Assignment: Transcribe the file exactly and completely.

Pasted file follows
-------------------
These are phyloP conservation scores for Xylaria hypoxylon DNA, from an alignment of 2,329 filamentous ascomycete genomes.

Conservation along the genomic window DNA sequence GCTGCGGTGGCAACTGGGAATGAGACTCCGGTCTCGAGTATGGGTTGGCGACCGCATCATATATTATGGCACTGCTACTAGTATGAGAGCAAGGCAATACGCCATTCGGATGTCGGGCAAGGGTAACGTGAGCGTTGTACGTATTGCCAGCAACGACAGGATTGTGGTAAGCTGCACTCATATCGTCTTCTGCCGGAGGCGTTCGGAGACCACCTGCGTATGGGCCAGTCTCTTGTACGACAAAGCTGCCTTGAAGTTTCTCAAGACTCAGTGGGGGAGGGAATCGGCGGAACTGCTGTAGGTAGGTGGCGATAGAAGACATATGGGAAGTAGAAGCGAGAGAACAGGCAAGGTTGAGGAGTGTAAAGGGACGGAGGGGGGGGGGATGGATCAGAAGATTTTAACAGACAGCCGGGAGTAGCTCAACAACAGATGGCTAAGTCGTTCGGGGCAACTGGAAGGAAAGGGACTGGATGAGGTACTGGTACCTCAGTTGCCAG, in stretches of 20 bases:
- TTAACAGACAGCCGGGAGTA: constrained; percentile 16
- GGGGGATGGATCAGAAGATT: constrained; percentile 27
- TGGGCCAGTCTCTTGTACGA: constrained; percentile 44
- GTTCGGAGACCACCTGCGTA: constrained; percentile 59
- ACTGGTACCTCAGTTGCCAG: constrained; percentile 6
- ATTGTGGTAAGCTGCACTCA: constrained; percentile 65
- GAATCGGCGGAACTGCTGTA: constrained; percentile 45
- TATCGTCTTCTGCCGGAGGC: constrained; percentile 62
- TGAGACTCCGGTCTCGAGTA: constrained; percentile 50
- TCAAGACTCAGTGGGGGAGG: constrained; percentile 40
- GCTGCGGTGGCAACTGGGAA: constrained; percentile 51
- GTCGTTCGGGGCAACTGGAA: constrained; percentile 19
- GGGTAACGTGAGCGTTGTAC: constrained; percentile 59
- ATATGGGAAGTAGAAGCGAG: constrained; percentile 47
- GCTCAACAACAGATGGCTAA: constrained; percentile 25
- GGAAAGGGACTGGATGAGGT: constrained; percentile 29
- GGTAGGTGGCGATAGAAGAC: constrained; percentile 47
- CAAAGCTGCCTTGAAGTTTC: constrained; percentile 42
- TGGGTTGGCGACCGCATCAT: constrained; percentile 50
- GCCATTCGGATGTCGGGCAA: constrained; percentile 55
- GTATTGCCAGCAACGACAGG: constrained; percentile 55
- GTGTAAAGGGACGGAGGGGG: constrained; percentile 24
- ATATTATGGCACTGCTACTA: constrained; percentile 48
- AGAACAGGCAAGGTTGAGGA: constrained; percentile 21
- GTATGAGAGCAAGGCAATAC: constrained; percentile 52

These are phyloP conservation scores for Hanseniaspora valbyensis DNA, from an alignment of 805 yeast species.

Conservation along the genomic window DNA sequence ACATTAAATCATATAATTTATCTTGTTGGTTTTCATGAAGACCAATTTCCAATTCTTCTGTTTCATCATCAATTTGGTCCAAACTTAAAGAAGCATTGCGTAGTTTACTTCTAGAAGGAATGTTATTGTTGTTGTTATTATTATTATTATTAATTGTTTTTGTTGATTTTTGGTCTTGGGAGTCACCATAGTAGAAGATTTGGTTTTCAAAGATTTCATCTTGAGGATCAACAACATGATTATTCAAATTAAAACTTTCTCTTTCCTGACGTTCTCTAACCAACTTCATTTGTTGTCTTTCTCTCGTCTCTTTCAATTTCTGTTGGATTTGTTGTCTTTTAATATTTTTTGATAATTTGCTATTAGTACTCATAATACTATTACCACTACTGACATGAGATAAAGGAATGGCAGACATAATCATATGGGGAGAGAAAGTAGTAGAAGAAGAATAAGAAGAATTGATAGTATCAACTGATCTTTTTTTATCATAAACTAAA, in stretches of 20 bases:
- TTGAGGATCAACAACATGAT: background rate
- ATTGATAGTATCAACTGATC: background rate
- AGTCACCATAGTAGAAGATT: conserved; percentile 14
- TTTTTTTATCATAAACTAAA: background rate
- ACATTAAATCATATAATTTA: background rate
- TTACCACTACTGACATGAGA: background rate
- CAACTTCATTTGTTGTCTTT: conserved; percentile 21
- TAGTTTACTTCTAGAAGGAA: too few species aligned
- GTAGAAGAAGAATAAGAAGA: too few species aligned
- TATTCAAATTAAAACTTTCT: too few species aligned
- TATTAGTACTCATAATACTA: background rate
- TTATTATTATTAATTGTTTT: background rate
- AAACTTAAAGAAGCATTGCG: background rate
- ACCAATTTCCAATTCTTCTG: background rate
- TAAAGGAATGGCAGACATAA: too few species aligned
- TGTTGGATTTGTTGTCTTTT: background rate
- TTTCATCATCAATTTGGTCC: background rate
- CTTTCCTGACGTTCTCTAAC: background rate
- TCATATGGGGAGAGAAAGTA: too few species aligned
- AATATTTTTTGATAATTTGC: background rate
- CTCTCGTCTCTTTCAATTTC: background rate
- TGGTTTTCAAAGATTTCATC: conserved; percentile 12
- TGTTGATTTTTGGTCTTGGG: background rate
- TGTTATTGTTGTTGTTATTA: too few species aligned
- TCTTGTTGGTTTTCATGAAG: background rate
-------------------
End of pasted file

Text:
These are phyloP conservation scores for Xylaria hypoxylon DNA, from an alignment of 2,329 filamentous ascomycete genomes.

Conservation along the genomic window DNA sequence GCTGCGGTGGCAACTGGGAATGAGACTCCGGTCTCGAGTATGGGTTGGCGACCGCATCATATATTATGGCACTGCTACTAGTATGAGAGCAAGGCAATACGCCATTCGGATGTCGGGCAAGGGTAACGTGAGCGTTGTACGTATTGCCAGCAACGACAGGATTGTGGTAAGCTGCACTCATATCGTCTTCTGCCGGAGGCGTTCGGAGACCACCTGCGTATGGGCCAGTCTCTTGTACGACAAAGCTGCCTTGAAGTTTCTCAAGACTCAGTGGGGGAGGGAATCGGCGGAACTGCTGTAGGTAGGTGGCGATAGAAGACATATGGGAAGTAGAAGCGAGAGAACAGGCAAGGTTGAGGAGTGTAAAGGGACGGAGGGGGGGGGGATGGATCAGAAGATTTTAACAGACAGCCGGGAGTAGCTCAACAACAGATGGCTAAGTCGTTCGGGGCAACTGGAAGGAAAGGGACTGGATGAGGTACTGGTACCTCAGTTGCCAG, in stretches of 20 bases:
- TTAACAGACAGCCGGGAGTA: constrained; percentile 16
- GGGGGATGGATCAGAAGATT: constrained; percentile 27
- TGGGCCAGTCTCTTGTACGA: constrained; percentile 44
- GTTCGGAGACCACCTGCGTA: constrained; percentile 59
- ACTGGTACCTCAGTTGCCAG: constrained; percentile 6
- ATTGTGGTAAGCTGCACTCA: constrained; percentile 65
- GAATCGGCGGAACTGCTGTA: constrained; percentile 45
- TATCGTCTTCTGCCGGAGGC: constrained; percentile 62
- TGAGACTCCGGTCTCGAGTA: constrained; percentile 50
- TCAAGACTCAGTGGGGGAGG: constrained; percentile 40
- GCTGCGGTGGCAACTGGGAA: constrained; percentile 51
- GTCGTTCGGGGCAACTGGAA: constrained; percentile 19
- GGGTAACGTGAGCGTTGTAC: constrained; percentile 59
- ATATGGGAAGTAGAAGCGAG: constrained; percentile 47
- GCTCAACAACAGATGGCTAA: constrained; percentile 25
- GGAAAGGGACTGGATGAGGT: constrained; percentile 29
- GGTAGGTGGCGATAGAAGAC: constrained; percentile 47
- CAAAGCTGCCTTGAAGTTTC: constrained; percentile 42
- TGGGTTGGCGACCGCATCAT: constrained; percentile 50
- GCCATTCGGATGTCGGGCAA: constrained; percentile 55
- GTATTGCCAGCAACGACAGG: constrained; percentile 55
- GTGTAAAGGGACGGAGGGGG: constrained; percentile 24
- ATATTATGGCACTGCTACTA: constrained; percentile 48
- AGAACAGGCAAGGTTGAGGA: constrained; percentile 21
- GTATGAGAGCAAGGCAATAC: constrained; percentile 52

These are phyloP conservation scores for Hanseniaspora valbyensis DNA, from an alignment of 805 yeast species.

Conservation along the genomic window DNA sequence ACATTAAATCATATAATTTATCTTGTTGGTTTTCATGAAGACCAATTTCCAATTCTTCTGTTTCATCATCAATTTGGTCCAAACTTAAAGAAGCATTGCGTAGTTTACTTCTAGAAGGAATGTTATTGTTGTTGTTATTATTATTATTATTAATTGTTTTTGTTGATTTTTGGTCTTGGGAGTCACCATAGTAGAAGATTTGGTTTTCAAAGATTTCATCTTGAGGATCAACAACATGATTATTCAAATTAAAACTTTCTCTTTCCTGACGTTCTCTAACCAACTTCATTTGTTGTCTTTCTCTCGTCTCTTTCAATTTCTGTTGGATTTGTTGTCTTTTAATATTTTTTGATAATTTGCTATTAGTACTCATAATACTATTACCACTACTGACATGAGATAAAGGAATGGCAGACATAATCATATGGGGAGAGAAAGTAGTAGAAGAAGAATAAGAAGAATTGATAGTATCAACTGATCTTTTTTTATCATAAACTAAA, in stretches of 20 bases:
- TTGAGGATCAACAACATGAT: background rate
- ATTGATAGTATCAACTGATC: background rate
- AGTCACCATAGTAGAAGATT: conserved; percentile 14
- TTTTTTTATCATAAACTAAA: background rate
- ACATTAAATCATATAATTTA: background rate
- TTACCACTACTGACATGAGA: background rate
- CAACTTCATTTGTTGTCTTT: conserved; percentile 21
- TAGTTTACTTCTAGAAGGAA: too few species aligned
- GTAGAAGAAGAATAAGAAGA: too few species aligned
- TATTCAAATTAAAACTTTCT: too few species aligned
- TATTAGTACTCATAATACTA: background rate
- TTATTATTATTAATTGTTTT: background rate
- AAACTTAAAGAAGCATTGCG: background rate
- ACCAATTTCCAATTCTTCTG: background rate
- TAAAGGAATGGCAGACATAA: too few species aligned
- TGTTGGATTTGTTGTCTTTT: background rate
- TTTCATCATCAATTTGGTCC: background rate
- CTTTCCTGACGTTCTCTAAC: background rate
- TCATATGGGGAGAGAAAGTA: too few species aligned
- AATATTTTTTGATAATTTGC: background rate
- CTCTCGTCTCTTTCAATTTC: background rate
- TGGTTTTCAAAGATTTCATC: conserved; percentile 12
- TGTTGATTTTTGGTCTTGGG: background rate
- TGTTATTGTTGTTGTTATTA: too few species aligned
- TCTTGTTGGTTTTCATGAAG: background rate